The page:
To load the Bayz R-models, use one of the following once in every new R session to load the R-models, and to set BAYZHOME so that R can find bayz:

source("http://www.bayz.biz/Rbayz.R") # to load from the bayz website directly source("~/bin/Rbayz.R") # if you have downloaded Rbayz.R, see Download page BAYZHOME <- "~/bin/" # set location where R can find bayz

Adapt the locations in the last two steps dependent on the bayz installation in your computer.

Running one of the Bayz R-models typically uses an R-statement like:

resxxx <- bayz.xxx(data=The available models and explanation of their arguments is given in detail on the page Models Overview. For a particular model, not all arguments shown above may be used, or additional argument may apply. The bayz models return a table with all parameter estimates for the particular analysis. Usually, you would like to store that result for further use, as shown above in the resxxx object.d, geno=g, covar=c, resp=y, fixmod=f, ranmod=r, ..., chain=c(t,b,s))

The data sets lay-out for use of Rbayz models is more restrictive than for use of bayz outside R. See the page on Data sets on how to prepare the data sets for Rbayz.

The output from Rbayz models is a table with parameter estimates in the form of posterior means and posterior standard deviations for all model parameters, and estimates of all residuals. You can simply look at this table, for instance:

> mmres <- bayz.mm(data=phen, resp="BW", fixmod="fac.sex+fac.batch", chain=c(1000,100,20)) > tail(mmres) parameter label post.mean post.stdev 610 resid.BW row610 -0.607020 0.368190 611 resid.BW row611 7.702980 0.368190 612 resid.BW row612 2.392980 0.368190 613 var.resid.BW var.resid.BW 15.345800 0.865291 614 mean.BW mean.BW 41.030000 0.252699 615 fac.sex.BW 1 0.000000 0.000000 616 fac.sex.BW 2 -7.786510 0.311478 617 fac.batch.BW 1 0.000000 0.000000 618 fac.batch.BW 2 0.973247 0.341200 619 fac.batch.BW 3 3.017000 0.321880However, the table is usually quite big. A convenient functions to summarise the output is bayz.summ(); this shows the estimates for parameters with up to 20 levels and typically pulls out variances, means, low-level factors and single regressions. Bayz.summ also lists the number of estimates available for all parameters not shown:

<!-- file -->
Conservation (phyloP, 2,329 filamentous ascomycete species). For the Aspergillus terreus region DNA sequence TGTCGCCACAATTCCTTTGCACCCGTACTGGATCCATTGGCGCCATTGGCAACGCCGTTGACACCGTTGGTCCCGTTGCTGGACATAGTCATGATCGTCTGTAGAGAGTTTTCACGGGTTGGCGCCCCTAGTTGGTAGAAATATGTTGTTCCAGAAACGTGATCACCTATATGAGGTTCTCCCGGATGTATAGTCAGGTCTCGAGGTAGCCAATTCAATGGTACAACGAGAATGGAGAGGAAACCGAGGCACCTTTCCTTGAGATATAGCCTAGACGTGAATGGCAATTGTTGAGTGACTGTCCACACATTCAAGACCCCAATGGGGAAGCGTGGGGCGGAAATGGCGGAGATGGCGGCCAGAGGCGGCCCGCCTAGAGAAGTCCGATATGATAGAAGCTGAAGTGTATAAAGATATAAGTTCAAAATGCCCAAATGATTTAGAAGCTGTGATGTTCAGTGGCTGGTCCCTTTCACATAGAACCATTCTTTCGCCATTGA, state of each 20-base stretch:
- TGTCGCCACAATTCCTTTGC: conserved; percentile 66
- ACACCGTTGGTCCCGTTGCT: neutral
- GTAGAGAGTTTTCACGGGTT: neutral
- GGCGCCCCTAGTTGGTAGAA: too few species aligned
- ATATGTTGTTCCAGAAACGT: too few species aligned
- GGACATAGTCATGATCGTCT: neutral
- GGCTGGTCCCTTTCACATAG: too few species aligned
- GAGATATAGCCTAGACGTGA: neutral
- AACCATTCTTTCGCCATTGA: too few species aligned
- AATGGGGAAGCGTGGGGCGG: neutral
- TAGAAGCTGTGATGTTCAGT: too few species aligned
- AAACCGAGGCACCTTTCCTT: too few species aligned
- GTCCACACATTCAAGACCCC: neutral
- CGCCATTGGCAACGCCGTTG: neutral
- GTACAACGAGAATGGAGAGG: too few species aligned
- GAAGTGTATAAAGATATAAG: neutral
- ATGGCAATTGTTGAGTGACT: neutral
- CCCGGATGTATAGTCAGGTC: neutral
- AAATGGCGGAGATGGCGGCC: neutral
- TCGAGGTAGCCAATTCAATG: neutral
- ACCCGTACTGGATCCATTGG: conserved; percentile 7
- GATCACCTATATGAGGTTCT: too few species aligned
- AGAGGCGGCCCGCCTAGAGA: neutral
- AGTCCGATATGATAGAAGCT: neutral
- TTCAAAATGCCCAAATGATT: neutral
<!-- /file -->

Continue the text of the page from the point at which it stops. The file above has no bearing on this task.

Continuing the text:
> bayz.summ(mmres) parameter label post.mean post.stdev 613 var.resid.BW var.resid.BW 15.345800 0.865291 614 mean.BW mean.BW 41.030000 0.252699 615 fac.sex.BW 1 0.000000 0.000000 616 fac.sex.BW 2 -7.786510 0.311478 617 fac.batch.BW 1 0.000000 0.000000 618 fac.batch.BW 2 0.973247 0.341200 619 fac.batch.BW 3 3.017000 0.321880 Also in the output: NrEstimates resid.BW 612Note how bayz.summ() reports that there is also 'resid.BW' in the output with 612 levels/estimates. These estimates are not shown because it exceeds the maximum of 20 levels/estimates reported by bayz.summ(). A second convenient function is bayz.extrac(). This function pulls out a 'clean' table for only one parameter, for instance only the batch-effects from the above model:

> bayz.extract(mmres,"fac.batch.BW") parameter label post.mean post.stdev 617 fac.batch.BW 1 0.000000 0.00000 618 fac.batch.BW 2 0.973247 0.34120 619 fac.batch.BW 3 3.017000 0.32188Another typical use of bayz.extract() is to pull out tables of estimates for parameters not shown in bayz.summ(), because they are too big. This can apply to residuals, breeding values, SNP-effects, nested regression, etc.

While bayz has been running, it has stored MCMC samples from the model. It is possible to retrieve these samples to compute something other posterior statistics than the posterior mean and posterior standard deviation, to compute convergence diagnostics, DIC, etc. To retrieve samples follow the instruction under Output Summaries - Summaries with R.